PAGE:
AE: Your show Dante's Cove is still somewhat of a rarity (as a gay-themed television show). How has the experience on Dante's Cove been for you? Is it more fun to be able to play a gay character?

CD: I've had a great time with the talented cast and crew of Dante's Cove. We're just wrapping our second season in Hawaii and it's been amazing. I feel really blessed to have a profession that I love and am passionate about everyday. I'm living many people's dream and I don't take it for granted. Dante's Cove is like a gay/lesbian Charmed. It's a guilty pleasure, soapy, dishy and delectable escapism. It's been an amazing experience to come out as an actor and be cast in a gay original series on America 's premier gay/lesbian television network. I think what here! TV is accomplishing is amazing and really propelling our community forward in terms of programming options. I also host a travel show, Bump! that airs in Canada, US, France, Belgium, and Israel on gay networks. The synergy of being out and the advent of these gay networks is very exciting. People always ask me if I'm concerned I'll get type-cast gay. Honey, type casting isn't such a horrible thing for an actor, it means people know who you are and you're working. Of course I want to play diverse and challenging roles but the sexuality of the character isn't important to me. I'd be happy to play 'gay' forever if the stories we're sharing have a broad spectrum and accurately reflect who we are.

AE: Dante's Cove has some pretty steamy love scenes. What are the challenges of shooting scenes like that?

CD: Challenges in shooting love scenes...Honestly it's not anywhere near as sexy as some may imagine. It's all about nose placement, lighting, choreography. I only ever work with Gregory Michael or Jonny Fleming in the show and both are terrific. It's very comfortable. We play poker and drink beer afterwards.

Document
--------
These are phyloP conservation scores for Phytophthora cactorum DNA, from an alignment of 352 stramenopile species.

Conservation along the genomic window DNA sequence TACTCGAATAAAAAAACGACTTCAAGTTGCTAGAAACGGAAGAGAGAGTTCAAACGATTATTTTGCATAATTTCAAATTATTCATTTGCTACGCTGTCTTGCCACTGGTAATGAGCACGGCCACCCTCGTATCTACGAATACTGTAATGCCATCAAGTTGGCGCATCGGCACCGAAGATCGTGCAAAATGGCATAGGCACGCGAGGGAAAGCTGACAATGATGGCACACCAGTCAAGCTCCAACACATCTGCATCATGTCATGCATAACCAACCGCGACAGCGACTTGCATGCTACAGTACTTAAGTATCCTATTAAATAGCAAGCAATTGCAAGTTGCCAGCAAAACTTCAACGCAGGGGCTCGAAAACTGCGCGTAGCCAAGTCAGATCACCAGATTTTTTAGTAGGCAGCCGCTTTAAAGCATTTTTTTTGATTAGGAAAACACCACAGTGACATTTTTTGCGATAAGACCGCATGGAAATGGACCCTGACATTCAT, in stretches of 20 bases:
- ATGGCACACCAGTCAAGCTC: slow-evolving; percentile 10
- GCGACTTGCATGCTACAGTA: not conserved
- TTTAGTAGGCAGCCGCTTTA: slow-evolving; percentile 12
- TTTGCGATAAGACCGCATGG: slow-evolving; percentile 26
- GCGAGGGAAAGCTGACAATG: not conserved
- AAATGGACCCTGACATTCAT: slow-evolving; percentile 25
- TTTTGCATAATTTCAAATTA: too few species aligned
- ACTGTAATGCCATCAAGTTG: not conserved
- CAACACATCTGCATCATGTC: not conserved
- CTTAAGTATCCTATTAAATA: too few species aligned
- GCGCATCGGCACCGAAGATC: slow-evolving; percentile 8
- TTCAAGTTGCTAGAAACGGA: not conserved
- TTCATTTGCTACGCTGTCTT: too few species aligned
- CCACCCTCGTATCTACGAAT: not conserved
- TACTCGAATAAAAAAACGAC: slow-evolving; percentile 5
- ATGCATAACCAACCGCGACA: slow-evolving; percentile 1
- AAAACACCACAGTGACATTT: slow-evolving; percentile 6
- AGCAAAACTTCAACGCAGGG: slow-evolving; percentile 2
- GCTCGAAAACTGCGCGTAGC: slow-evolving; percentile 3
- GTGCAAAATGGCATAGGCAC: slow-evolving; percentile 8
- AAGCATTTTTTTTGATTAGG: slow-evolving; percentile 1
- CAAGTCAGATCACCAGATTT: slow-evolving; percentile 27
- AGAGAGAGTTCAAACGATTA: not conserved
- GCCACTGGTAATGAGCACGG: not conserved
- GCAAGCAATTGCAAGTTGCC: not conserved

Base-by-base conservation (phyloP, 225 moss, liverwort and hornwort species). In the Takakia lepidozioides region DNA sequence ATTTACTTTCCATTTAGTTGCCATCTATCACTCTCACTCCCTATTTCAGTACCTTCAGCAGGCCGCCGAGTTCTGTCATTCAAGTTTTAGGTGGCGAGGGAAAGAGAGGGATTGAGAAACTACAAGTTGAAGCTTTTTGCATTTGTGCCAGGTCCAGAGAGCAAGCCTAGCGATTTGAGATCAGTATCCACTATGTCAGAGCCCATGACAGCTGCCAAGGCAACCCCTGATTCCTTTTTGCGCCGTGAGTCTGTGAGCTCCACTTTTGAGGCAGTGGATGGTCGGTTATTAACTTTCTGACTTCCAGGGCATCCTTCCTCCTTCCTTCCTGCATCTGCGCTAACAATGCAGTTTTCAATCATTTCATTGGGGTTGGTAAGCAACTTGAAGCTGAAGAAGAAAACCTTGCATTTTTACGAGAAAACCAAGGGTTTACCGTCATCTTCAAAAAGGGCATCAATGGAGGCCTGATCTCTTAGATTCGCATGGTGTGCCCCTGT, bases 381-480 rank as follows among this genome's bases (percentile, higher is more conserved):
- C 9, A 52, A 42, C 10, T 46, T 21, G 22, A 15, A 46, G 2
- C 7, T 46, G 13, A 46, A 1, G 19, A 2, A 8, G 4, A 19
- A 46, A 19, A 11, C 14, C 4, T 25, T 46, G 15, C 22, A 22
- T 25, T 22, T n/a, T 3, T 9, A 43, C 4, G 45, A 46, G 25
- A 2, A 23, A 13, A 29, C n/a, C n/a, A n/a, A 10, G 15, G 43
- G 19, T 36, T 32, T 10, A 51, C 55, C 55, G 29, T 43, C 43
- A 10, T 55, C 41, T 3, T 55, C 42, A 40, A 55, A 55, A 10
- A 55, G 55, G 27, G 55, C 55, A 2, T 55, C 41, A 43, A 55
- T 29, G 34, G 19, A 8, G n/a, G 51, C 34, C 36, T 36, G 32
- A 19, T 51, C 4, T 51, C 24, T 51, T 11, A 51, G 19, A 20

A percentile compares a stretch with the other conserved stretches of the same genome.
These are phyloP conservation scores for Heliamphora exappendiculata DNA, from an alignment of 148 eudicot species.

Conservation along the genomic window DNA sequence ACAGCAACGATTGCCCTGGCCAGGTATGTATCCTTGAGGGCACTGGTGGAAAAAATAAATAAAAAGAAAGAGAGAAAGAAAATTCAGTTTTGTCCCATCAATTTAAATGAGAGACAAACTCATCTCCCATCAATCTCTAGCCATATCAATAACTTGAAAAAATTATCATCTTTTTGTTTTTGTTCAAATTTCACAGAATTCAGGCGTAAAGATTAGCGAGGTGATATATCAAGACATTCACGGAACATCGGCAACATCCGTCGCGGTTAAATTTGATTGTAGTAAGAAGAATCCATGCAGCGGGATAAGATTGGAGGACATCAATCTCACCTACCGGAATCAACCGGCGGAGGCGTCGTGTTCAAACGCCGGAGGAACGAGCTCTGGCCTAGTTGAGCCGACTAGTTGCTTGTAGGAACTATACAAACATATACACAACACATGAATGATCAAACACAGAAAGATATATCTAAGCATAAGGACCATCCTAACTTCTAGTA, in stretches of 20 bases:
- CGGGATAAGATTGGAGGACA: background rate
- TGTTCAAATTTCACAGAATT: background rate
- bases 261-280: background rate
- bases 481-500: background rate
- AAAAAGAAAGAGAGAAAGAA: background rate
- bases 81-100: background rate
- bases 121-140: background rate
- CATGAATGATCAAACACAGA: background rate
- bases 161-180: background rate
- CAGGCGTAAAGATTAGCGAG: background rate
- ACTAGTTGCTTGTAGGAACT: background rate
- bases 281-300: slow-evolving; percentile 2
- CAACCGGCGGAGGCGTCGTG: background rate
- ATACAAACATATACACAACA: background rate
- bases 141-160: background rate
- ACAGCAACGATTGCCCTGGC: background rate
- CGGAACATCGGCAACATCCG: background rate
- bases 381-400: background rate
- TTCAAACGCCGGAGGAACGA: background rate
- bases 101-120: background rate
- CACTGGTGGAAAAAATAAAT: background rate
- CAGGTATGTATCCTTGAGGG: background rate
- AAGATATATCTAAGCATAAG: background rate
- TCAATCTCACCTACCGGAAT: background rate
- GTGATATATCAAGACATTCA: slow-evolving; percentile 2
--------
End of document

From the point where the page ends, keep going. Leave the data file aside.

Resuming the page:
AE: Are any of the other actors on Dante's Cove openly gay?

CD: You'll have to ask them! Gabriel Romero, who is in season two, is open about his bisexuality and has a nice following in the Latino market. He's an extremely enlightened soul and a joy to work with.

AE: Can you give us any hints about what might be coming up for your character on Dante's Cove? Any new directions the show might be taking?

CD: For fans of Dante's Cove who watched last season my character, Toby, had a misfortunate occurrence at the end of Season one. Am I still 'taking a swim' at the bottom of the ocean? Season two has some fantastic additions to cast like Thea Gill, Jonny Fleming, Erin Cummings and Michelle Wolfe. Some really fine actors and amazing friends. The girls are hot and the boys are gonna be drooling over Jonny.